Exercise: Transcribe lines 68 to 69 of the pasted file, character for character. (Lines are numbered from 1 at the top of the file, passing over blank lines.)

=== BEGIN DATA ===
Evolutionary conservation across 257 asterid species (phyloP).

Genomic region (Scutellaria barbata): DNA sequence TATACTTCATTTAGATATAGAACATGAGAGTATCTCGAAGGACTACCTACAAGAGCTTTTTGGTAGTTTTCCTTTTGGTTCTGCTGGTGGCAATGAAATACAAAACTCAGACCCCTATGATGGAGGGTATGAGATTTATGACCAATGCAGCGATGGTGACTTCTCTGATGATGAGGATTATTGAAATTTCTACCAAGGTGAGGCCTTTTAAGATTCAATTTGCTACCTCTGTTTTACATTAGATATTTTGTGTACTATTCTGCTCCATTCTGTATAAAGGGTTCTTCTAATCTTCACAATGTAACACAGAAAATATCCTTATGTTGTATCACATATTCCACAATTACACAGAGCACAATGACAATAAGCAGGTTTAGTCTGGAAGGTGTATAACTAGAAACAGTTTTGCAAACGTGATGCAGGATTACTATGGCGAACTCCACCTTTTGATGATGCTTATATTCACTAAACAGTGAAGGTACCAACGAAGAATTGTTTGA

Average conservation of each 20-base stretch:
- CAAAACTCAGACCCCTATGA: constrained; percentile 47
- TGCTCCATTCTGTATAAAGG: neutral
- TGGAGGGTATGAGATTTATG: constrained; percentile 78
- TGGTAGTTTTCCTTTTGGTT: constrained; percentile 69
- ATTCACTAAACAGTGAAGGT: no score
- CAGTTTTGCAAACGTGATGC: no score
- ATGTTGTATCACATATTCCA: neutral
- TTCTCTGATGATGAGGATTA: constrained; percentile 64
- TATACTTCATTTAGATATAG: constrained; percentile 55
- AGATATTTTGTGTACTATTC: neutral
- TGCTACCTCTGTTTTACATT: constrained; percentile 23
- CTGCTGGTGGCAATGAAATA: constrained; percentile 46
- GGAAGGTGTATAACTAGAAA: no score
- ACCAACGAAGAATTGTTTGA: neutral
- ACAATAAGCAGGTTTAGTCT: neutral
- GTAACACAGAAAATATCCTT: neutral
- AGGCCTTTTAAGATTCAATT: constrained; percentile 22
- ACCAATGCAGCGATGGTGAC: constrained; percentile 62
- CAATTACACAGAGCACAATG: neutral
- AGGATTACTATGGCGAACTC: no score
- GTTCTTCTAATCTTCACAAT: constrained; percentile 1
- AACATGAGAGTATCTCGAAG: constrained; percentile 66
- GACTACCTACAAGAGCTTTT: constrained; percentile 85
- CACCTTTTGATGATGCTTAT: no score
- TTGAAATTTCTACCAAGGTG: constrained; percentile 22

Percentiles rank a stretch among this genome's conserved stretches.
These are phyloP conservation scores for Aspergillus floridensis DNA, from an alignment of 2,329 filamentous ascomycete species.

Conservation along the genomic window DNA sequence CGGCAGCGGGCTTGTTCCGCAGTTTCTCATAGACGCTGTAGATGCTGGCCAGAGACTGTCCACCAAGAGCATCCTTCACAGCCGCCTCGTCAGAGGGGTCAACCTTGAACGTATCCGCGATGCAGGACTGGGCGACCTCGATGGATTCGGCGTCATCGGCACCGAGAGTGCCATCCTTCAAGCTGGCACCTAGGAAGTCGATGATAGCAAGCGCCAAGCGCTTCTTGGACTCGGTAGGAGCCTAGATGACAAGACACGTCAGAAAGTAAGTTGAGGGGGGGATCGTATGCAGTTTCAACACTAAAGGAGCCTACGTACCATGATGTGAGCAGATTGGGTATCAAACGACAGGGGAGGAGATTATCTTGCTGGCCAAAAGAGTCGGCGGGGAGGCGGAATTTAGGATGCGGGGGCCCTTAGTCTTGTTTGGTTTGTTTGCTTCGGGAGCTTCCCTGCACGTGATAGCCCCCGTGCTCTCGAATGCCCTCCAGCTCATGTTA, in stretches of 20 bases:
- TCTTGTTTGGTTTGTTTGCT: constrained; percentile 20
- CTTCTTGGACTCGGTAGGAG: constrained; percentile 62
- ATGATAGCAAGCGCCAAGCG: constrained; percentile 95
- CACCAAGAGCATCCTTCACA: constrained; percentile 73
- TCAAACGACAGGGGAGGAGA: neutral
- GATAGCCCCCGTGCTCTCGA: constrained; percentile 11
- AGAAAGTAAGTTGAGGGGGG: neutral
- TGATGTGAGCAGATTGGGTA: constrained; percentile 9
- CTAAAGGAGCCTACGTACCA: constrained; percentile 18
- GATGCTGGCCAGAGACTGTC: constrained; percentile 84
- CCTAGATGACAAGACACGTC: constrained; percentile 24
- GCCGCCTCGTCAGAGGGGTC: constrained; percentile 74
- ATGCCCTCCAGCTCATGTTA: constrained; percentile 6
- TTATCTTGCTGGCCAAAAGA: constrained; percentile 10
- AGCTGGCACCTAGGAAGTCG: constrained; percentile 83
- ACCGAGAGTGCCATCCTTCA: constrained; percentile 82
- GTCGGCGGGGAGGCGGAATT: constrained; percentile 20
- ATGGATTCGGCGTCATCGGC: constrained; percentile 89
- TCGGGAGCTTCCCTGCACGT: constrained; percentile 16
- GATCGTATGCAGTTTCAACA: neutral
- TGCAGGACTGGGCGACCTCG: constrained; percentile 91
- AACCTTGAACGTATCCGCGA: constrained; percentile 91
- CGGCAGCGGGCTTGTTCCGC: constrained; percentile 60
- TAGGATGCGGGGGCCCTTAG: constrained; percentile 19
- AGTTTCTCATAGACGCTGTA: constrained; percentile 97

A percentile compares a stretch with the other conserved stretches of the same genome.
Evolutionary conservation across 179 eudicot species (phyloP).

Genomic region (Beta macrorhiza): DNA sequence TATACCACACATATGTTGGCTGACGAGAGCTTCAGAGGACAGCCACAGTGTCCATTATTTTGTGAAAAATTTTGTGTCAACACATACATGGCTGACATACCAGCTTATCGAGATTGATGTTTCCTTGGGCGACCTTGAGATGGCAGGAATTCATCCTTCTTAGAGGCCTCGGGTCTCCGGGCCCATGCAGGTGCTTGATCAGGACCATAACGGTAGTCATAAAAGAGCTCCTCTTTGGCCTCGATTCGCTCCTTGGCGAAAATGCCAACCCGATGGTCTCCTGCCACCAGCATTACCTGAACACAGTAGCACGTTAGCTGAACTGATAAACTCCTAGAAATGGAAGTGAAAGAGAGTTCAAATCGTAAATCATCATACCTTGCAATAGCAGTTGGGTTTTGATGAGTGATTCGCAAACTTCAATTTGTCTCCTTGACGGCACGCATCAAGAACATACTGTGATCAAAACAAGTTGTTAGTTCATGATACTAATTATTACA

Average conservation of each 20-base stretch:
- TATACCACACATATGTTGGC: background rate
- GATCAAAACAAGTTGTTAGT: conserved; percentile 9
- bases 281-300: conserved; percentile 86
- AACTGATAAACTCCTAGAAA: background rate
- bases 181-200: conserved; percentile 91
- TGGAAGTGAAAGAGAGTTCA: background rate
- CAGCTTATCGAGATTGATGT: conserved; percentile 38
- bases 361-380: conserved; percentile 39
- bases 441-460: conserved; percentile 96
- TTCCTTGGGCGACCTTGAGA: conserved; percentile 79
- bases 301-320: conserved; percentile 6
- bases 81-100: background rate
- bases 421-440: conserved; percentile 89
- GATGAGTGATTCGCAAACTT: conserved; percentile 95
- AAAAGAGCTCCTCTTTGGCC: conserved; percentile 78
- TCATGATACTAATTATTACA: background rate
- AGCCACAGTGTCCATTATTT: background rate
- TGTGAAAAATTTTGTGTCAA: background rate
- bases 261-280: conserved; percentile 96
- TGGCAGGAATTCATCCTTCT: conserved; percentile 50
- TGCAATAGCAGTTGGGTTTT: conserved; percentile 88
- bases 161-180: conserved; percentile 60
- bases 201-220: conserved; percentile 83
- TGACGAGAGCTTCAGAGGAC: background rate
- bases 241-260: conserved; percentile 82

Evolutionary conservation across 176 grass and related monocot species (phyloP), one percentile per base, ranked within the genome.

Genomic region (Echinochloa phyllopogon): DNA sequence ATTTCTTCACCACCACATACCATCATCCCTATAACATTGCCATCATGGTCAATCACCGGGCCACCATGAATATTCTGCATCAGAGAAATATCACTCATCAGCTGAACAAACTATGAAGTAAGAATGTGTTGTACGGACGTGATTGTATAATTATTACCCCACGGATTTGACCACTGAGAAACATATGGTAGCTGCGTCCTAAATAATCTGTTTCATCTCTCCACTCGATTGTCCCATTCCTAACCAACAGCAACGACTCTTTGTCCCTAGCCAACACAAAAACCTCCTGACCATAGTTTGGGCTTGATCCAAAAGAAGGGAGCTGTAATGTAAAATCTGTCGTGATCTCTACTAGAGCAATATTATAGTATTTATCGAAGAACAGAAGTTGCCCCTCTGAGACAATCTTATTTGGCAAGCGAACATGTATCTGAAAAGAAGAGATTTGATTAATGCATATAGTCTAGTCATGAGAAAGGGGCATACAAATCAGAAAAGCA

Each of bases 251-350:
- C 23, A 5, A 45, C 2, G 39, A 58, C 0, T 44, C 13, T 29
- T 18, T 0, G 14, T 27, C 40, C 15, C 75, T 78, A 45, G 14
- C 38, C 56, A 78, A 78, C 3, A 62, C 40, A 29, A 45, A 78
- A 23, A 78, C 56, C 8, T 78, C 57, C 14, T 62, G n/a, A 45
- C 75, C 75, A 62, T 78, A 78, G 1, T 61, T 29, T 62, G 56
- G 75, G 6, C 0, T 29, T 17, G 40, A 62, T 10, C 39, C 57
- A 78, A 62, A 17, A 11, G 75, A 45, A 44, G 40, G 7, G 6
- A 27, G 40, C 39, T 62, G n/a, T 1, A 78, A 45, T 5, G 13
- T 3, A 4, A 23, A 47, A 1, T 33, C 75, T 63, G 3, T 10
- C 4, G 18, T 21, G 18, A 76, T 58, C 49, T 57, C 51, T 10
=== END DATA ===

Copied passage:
- bases 361-380: conserved; percentile 39
- bases 441-460: conserved; percentile 96